America’s natural gas policy has led news cycles for the past few days after the Biden administration announced that it would halt LNG exports to appease climate activists. Despite the anti-natural gas rhetoric coming from the White House, policymakers on Capitol Hill have signaled their support for America’s energy sector by introducing the Next Generation Pipelines Research and Development Act. The bipartisan bill, which was sponsored by Rep. Randy Weber (R-TX) and Rep. Yadira Caraveo (D-CO), creates key programs to bolster America’s aging infrastructure and is a great example of a win-win climate and energy solution.
While parts of the environmental movement have opposed pipelines, such as the Keystone XL, these key pieces of infrastructure are necessary to deliver energy to consumers and reduce emissions. When pipelines are blocked energy is often delivered by rail or trucking which have a higher carbon footprint. While rail transportation is safe, pipelines are the most efficient way to deliver energy. A University of Alberta study found that the carbon footprint of pipelines is anywhere between 61% or 77% smaller than rail’s.
At the same time, pipeline venting, which is the controlled process of disposing of gas for operational and safety purposes, is a major contributor to methane emissions—a greenhouse gas that is roughly 80 times more potent than CO2. Transmission and storage of oil and gas is responsible for 19% of the industry’s methane emissions. Of this 19%, an estimated 11% can be attributed to pipeline venting, according to the EPA.
The Next Generation Pipelines Research and Development Act recognizes the benefits that pipelines provide while addressing ways for improvement by creating an advanced pipeline materials and technologies demonstration initiative. The Department of Energy (DOE) and Pipeline and Hazardous Materials Safety Administration will award funding to demonstrate projects that focus on methane detection, novel material use to improve the integrity of existing pipelines, advanced manufacturing for producing and fitting higher producing pipelines, and others.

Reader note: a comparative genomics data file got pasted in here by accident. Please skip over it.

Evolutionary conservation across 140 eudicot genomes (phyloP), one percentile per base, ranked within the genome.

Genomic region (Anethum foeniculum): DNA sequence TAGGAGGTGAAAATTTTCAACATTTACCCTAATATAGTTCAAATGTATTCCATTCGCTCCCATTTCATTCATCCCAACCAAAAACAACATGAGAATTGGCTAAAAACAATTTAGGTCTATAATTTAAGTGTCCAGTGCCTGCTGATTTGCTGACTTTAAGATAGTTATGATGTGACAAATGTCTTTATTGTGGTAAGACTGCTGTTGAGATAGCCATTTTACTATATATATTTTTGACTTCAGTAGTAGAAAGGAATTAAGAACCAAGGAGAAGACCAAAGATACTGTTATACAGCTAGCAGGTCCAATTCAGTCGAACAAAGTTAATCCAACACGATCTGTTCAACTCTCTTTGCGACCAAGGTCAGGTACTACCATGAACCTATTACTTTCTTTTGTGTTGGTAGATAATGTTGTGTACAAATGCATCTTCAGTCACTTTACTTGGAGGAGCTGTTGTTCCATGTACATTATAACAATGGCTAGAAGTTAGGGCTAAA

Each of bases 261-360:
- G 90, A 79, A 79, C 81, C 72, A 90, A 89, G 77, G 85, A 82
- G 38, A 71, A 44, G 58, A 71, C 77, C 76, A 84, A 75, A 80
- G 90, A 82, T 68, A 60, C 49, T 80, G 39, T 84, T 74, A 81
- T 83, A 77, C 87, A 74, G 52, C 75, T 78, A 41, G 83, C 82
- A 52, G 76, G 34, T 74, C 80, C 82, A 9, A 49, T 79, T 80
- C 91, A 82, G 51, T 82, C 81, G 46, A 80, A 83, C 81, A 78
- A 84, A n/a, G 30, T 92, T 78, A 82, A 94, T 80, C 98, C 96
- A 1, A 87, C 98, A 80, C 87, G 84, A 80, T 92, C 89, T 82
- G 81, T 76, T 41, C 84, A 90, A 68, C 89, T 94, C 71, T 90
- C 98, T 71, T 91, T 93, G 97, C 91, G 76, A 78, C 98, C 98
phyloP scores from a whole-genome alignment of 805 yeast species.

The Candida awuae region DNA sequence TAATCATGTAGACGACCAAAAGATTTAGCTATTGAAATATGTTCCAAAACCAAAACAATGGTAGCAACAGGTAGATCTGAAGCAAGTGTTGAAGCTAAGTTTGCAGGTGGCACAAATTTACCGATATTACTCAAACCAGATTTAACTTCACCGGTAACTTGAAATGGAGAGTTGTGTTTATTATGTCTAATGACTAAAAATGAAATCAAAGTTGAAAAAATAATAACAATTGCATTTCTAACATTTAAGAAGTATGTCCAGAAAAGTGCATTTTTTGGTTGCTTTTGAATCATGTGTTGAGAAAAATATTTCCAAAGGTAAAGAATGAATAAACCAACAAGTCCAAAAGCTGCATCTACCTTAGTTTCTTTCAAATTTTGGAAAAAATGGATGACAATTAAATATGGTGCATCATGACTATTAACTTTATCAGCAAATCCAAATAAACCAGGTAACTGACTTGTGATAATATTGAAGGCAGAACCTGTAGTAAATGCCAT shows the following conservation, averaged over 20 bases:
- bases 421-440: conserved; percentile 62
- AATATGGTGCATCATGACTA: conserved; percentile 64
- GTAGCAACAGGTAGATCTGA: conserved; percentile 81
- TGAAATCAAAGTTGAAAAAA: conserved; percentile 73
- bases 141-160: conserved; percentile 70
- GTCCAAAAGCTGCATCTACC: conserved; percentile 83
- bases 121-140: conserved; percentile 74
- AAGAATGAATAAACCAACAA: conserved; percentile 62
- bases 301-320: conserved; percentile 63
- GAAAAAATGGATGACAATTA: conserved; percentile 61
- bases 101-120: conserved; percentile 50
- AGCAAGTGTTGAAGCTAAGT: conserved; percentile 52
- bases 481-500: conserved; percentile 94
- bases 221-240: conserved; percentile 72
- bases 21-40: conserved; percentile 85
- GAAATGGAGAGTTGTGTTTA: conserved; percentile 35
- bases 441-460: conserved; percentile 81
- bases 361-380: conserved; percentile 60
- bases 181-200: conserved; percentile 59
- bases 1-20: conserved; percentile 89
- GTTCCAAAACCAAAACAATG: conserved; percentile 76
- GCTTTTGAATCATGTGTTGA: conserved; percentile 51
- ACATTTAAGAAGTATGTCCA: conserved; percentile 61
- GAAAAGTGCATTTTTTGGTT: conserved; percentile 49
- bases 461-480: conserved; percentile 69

The legislation directs DOE to strongly consider proposals that have a private cost share and prioritize diverse projects like those related to carbon capture, hydrogen, and ammonia transportation. Several pieces of legislation have appropriated billions of dollars in funding for carbon capture, which often requires pipelines to transport the captured CO2 to permanent storage or reprocessing facilities. And while some energy companies like Exxon have begun to build out their own pipelines to accommodate carbon capture, the current infrastructure in the United States does not adequately address the need to expand carbon sequestration, transportation, and storage at scale.
The bill also directs DOE, the Department of Transportation, and the National Institute of Standards and Technology to sign a memorandum of understanding (MOU) to lower the cost and accelerate the commercialization of advanced and innovative pipeline materials. A similar MOU was established in 2004 but it was never updated or codified.
The U.S. has 2.8 million miles of pipeline, yet 50% of the nation’s pipeline system is more than 60 years old. The Next Generation Pipelines Research and Development Act makes key investments in America’s pipeline infrastructure and paves the way for emerging solutions by helping innovative technologies achieve commercial deployment. Legislation like this will deliver affordable energy to consumers and help the U.S. continue its climate progress.